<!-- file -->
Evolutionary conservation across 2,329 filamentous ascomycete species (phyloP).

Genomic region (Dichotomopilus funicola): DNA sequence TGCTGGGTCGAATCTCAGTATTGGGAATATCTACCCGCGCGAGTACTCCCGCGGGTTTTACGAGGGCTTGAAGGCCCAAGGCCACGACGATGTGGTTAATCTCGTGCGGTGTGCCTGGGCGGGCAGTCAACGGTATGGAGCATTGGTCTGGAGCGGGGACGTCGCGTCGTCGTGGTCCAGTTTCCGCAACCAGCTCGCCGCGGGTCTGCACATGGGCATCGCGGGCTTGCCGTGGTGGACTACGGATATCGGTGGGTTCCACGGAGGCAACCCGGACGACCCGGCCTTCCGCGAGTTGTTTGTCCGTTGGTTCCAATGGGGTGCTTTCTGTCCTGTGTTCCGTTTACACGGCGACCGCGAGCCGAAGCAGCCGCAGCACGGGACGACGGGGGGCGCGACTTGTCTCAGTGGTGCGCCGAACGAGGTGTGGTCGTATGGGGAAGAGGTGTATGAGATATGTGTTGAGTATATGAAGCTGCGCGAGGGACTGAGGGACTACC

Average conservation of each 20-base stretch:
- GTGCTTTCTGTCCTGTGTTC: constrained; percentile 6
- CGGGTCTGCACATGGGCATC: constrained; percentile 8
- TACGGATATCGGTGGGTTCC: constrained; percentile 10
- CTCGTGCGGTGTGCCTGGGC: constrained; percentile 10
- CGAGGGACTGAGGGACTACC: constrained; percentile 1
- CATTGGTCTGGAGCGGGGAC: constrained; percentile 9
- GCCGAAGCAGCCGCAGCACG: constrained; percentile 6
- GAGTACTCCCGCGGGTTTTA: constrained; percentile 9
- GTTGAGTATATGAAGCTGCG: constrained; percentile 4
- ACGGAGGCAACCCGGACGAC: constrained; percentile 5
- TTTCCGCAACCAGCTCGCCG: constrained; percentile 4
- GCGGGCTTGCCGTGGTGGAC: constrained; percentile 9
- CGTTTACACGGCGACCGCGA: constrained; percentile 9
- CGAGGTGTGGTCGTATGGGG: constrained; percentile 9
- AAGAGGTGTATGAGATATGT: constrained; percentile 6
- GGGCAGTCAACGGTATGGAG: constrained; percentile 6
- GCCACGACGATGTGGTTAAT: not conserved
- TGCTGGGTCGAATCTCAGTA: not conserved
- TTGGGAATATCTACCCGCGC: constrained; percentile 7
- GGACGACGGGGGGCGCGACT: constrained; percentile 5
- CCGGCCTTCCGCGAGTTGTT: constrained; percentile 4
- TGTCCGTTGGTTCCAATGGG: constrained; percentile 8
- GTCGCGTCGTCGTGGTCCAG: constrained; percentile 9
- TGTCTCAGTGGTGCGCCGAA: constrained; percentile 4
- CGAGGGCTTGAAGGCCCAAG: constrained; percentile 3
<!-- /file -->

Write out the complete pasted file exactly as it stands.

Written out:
Evolutionary conservation across 2,329 filamentous ascomycete species (phyloP).

Genomic region (Dichotomopilus funicola): DNA sequence TGCTGGGTCGAATCTCAGTATTGGGAATATCTACCCGCGCGAGTACTCCCGCGGGTTTTACGAGGGCTTGAAGGCCCAAGGCCACGACGATGTGGTTAATCTCGTGCGGTGTGCCTGGGCGGGCAGTCAACGGTATGGAGCATTGGTCTGGAGCGGGGACGTCGCGTCGTCGTGGTCCAGTTTCCGCAACCAGCTCGCCGCGGGTCTGCACATGGGCATCGCGGGCTTGCCGTGGTGGACTACGGATATCGGTGGGTTCCACGGAGGCAACCCGGACGACCCGGCCTTCCGCGAGTTGTTTGTCCGTTGGTTCCAATGGGGTGCTTTCTGTCCTGTGTTCCGTTTACACGGCGACCGCGAGCCGAAGCAGCCGCAGCACGGGACGACGGGGGGCGCGACTTGTCTCAGTGGTGCGCCGAACGAGGTGTGGTCGTATGGGGAAGAGGTGTATGAGATATGTGTTGAGTATATGAAGCTGCGCGAGGGACTGAGGGACTACC

Average conservation of each 20-base stretch:
- GTGCTTTCTGTCCTGTGTTC: constrained; percentile 6
- CGGGTCTGCACATGGGCATC: constrained; percentile 8
- TACGGATATCGGTGGGTTCC: constrained; percentile 10
- CTCGTGCGGTGTGCCTGGGC: constrained; percentile 10
- CGAGGGACTGAGGGACTACC: constrained; percentile 1
- CATTGGTCTGGAGCGGGGAC: constrained; percentile 9
- GCCGAAGCAGCCGCAGCACG: constrained; percentile 6
- GAGTACTCCCGCGGGTTTTA: constrained; percentile 9
- GTTGAGTATATGAAGCTGCG: constrained; percentile 4
- ACGGAGGCAACCCGGACGAC: constrained; percentile 5
- TTTCCGCAACCAGCTCGCCG: constrained; percentile 4
- GCGGGCTTGCCGTGGTGGAC: constrained; percentile 9
- CGTTTACACGGCGACCGCGA: constrained; percentile 9
- CGAGGTGTGGTCGTATGGGG: constrained; percentile 9
- AAGAGGTGTATGAGATATGT: constrained; percentile 6
- GGGCAGTCAACGGTATGGAG: constrained; percentile 6
- GCCACGACGATGTGGTTAAT: not conserved
- TGCTGGGTCGAATCTCAGTA: not conserved
- TTGGGAATATCTACCCGCGC: constrained; percentile 7
- GGACGACGGGGGGCGCGACT: constrained; percentile 5
- CCGGCCTTCCGCGAGTTGTT: constrained; percentile 4
- TGTCCGTTGGTTCCAATGGG: constrained; percentile 8
- GTCGCGTCGTCGTGGTCCAG: constrained; percentile 9
- TGTCTCAGTGGTGCGCCGAA: constrained; percentile 4
- CGAGGGCTTGAAGGCCCAAG: constrained; percentile 3